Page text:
I started out by making my first “home” a four-plex building in 2002, and I’m fortunate enough to own lots of rental property today.
But if a tenant has a leaky faucet or the lawn needs mowing, they sure don’t contact me. They wouldn’t even know how to. But I do want to make sure that it’s being taken care of.
Real estate investors don’t need to be “handy”. But their landlords or contractors do.
When you start investing in real estate, it might be a good idea to manage your property for a little while at the beginning.
But sooner than later, those that become wealthy fastest abandon self-property management.
They realize that their best and highest use is understanding investing, learning about tax reduction, and searching for the next good deal. Only make occasional course corrections to your Property Manager’s (PM) approach.
Over the long term, your time is best spent managing your assets and investments, not managing your individual tenants and properties.
This is about “scalability”.
Scalability is the notion of being able to duplicate your business into something profitable and duplicatable.
Look…Subway doesn’t make the best lunch that you’ve ever eaten. But they are the world’s largest food chain because they have the best system in place.
They don’t ask one person to bake the sandwich bread, stock the fridge, clean the restrooms, come up with promotional ideas, be the store accountant, expand operations to Uruguay, and make all the customer sandwiches.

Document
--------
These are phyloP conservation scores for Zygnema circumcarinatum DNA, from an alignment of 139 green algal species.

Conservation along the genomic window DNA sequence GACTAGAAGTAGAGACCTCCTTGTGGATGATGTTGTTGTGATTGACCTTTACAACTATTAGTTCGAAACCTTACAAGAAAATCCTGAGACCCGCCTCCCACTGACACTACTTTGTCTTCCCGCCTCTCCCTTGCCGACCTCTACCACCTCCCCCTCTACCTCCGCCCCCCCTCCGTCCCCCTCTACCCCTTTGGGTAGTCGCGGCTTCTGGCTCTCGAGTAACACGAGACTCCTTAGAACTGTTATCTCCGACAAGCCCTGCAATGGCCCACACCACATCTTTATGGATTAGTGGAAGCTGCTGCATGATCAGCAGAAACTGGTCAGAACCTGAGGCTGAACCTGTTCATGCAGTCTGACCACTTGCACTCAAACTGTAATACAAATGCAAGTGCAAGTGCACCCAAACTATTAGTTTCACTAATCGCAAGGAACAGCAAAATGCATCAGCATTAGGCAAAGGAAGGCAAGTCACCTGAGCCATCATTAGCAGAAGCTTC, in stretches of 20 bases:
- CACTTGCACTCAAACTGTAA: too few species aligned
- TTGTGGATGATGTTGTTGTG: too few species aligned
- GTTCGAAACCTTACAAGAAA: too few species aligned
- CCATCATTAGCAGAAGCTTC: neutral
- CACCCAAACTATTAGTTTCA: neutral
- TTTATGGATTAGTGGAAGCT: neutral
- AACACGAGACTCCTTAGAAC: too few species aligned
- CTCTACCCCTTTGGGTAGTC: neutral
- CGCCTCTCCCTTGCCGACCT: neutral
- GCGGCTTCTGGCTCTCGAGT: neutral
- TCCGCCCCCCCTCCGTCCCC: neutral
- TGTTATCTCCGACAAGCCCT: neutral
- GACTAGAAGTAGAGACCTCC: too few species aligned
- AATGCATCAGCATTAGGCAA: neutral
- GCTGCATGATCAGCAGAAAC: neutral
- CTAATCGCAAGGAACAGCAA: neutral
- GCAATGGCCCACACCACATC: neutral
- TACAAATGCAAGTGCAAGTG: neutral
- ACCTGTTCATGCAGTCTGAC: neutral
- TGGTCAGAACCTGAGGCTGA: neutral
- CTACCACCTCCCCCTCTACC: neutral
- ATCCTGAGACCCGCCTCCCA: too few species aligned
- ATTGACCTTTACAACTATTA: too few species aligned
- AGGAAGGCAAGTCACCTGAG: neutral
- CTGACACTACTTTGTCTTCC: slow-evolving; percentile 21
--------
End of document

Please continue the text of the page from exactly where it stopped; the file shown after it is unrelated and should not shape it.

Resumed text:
If they did, how many customers would they serve?
Now if you owned a hundred rental units, how would you handle all those inevitable repair service calls, monthly rent collections, scheduling of service people, mowing and raking the lawn, looking at the squeaky drum on the clothing dryer, adjudicating whom is responsible for little carpet stains at move-out, knowing the ins-and-outs of your state’s landlord/tenant laws, and handling all the accounting?
How could you possibly keep that up, while simultaneously becoming the most effective investor that you can be?
That would be ludicrous.
Dealing with tenants can be annoying and cause you to lose faith in humanity.
I can’t imagine how low my quality of life would be if I did all that stuff.
Subway or another successfully scaled restaurant knows that their best and highest use is, for example, market & demographic analysis, or seeking tax incentives in a foreign country prior to expansion.
As a real estate investor, sooner than later your best and highest use shouldn’t be continuing to practice your hardwood laminate flooring installation skill during tenant vacancies and then making repeated round trips over to the property to show it to another prospective tenant.
Once you leave that work to others, now you’re leveraging more than dollars. You’re leveraging your time and your “team” too!
PMs are paid to do things right. You only ensure that they do the right things.
Your most valuable asset is your time. It takes time to build knowledge. Knowledge is power. How far do you really want to go down the road of trading your time for dollars again? That’s what you do at your day job.